SQA chief fails to apologise for exams fiasco

Scottish students stage protests in Edinburgh and Glasgow at the SQA exam resultsScottish students stage protests in Edinburgh and Glasgow at the SQA exam results
Scottish students stage protests in Edinburgh and Glasgow at the SQA exam results
The chief executive of Scotland's exams body has failed to apologise for the moderation of grades which saw thousands of pupils downgraded, and said results day was always one of “joy and disappointment”.

Fiona Robertson, who heads the Scottish Qualifications Authority, was quizzed by MSPs about the process which saw more than 124,000 grades marked down from teacher estimates, as the body grappled with a new system in the light of the cancellation of exams as a result of the Covid pandemic.

However, despite her organisation’s results being thrown out by Deputy First Minister John Swinney yesterday, in what was described as a “humiliating climbdown” for the Scottish Government, Ms Robertson said that the SQA had achieved what it was tasked to do by the government – to maintain standards.

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John Swinney still faces calls to resign despite withdrawing downgraded exam gra...

As politicians lined up to ask her about massive downgrading of pupils in individual schools, she admitted that there had been “anomalies” but stressed that the appeals system was expected to deal with those, and refuted suggestions that school postcodes played a part in how results were adjusted.

Asked directy by Scottish Conservative Jamie Greene if she should say sorry, as the First Minister and Education Secretary have done, she said: “Of course it was difficult to see the reaction to last week's results. But we were asked to fulfil a role and part of that was to maintain standards across Scotland. While I fully understand the strength of the feelings of young people it is important that I explain the basis of what we did... it was a commission from ministers in extraordinary circumstances and I think we did our best to deliver.

“I fully appreciate young people felt their achievements had been taken outwith their control and I regret how young people have felt about this process. However I’ve had many messages from young people saying how pleased they are with the outcome. It's important to temper the strong feelings of young people who feel they've been unfairly treated with the delight from others who feel they have been rewarded for their achievements.”

Again, asked if she thought it was fair that the SQA used a system “which ignored individual pupils performance and moderated grades based on a school’s previous performance”, she said she couldn’t “accept that characterisation” and also refused to answer directly whether Mr Swinney’s decision had now undermined Scotland's examination system.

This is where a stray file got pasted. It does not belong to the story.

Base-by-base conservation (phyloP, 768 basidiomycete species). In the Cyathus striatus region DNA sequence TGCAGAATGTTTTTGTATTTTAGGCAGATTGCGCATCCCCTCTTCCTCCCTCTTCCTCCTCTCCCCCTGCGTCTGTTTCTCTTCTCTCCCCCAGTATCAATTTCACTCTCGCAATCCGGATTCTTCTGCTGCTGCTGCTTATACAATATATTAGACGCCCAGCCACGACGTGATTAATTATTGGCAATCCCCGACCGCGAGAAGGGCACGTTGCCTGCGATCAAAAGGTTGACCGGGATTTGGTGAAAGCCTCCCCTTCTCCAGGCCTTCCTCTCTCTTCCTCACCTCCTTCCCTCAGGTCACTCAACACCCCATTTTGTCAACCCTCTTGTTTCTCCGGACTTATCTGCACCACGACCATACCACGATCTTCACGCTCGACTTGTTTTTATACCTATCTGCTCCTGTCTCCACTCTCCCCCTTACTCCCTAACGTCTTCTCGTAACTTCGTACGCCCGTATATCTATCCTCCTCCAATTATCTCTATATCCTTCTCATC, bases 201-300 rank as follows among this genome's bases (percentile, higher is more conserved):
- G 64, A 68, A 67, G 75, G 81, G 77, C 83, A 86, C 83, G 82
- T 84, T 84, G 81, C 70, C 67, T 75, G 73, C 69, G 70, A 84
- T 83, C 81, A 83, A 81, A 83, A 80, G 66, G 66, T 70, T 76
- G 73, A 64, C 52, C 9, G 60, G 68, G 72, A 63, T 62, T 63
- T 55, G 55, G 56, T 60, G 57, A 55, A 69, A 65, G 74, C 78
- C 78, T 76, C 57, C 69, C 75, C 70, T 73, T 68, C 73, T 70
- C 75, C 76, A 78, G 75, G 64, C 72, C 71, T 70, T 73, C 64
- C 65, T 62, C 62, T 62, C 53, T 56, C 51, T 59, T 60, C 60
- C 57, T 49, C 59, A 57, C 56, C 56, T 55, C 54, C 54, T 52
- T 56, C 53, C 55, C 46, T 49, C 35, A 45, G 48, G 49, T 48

Ms Robertson said teacher estimates had been treated with the "utmost respect" and as a result 75 per cent were accepted. However she said the SQA had evidence that past accuracy of teacher estimates was below 50 per cent, and therefore there was a "clear and unequivocal case" for moderation.

However she said she "understood" why the Education Secretary - who is now facing a vote of no confidence tomorrow – had now rejected the SQA’s process despite government ministers vigorously defending it for the last week, and that she would "fully comply" with the government's decision to re-award grades based on teacher estimates.

The SQA would also play a full part in the reviews Mr Swinney also announced, she said.

Admitting it had been “very difficult to see the reaction to last week's results” she added: "The moderation was based on data – it was the only evidence we had. The extraordinary circumstances of the year meant we were awarding on a basis that was not ideal because the cancellation of exams was unprecedented. We tried to create a process which was not based on historic performance entirely, we allowed flexibility, but without that data we wouldn’t have been able to do any moderation at all, and the outcome showed a narrowing of the attainment gap.”

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Scottish Labour's Iain Gray said the outcome had been “that young people in our most deprived communities were twice as likely to have their grades downgraded because of only taking historic performance of centres into account. Isn’t the problem here that the SQA did not trust the estimates made by teachers? That you were moderating teachers, not the pupils?”

Ms Robertson said: “No, we accepted 75 per cent of the teachers’ estimates but we had a responsibility to make sure that estimation across schools was consistent; that the results wouldn't be judged on the school a pupil went to but the data available to us, including historic data. It’s a subtle argument but an important one.”

When pressed by SNP MSP Alex Neil about the “human cost” of the fiasco – with one of his constituent’s daughter’s not eating for three days – she admitted "there has been a very significant human cost". She added: "But it is also important to say disappointment is part of results day. There were unique differences this year which magnified the sense of disappointment and I appreciate that.”

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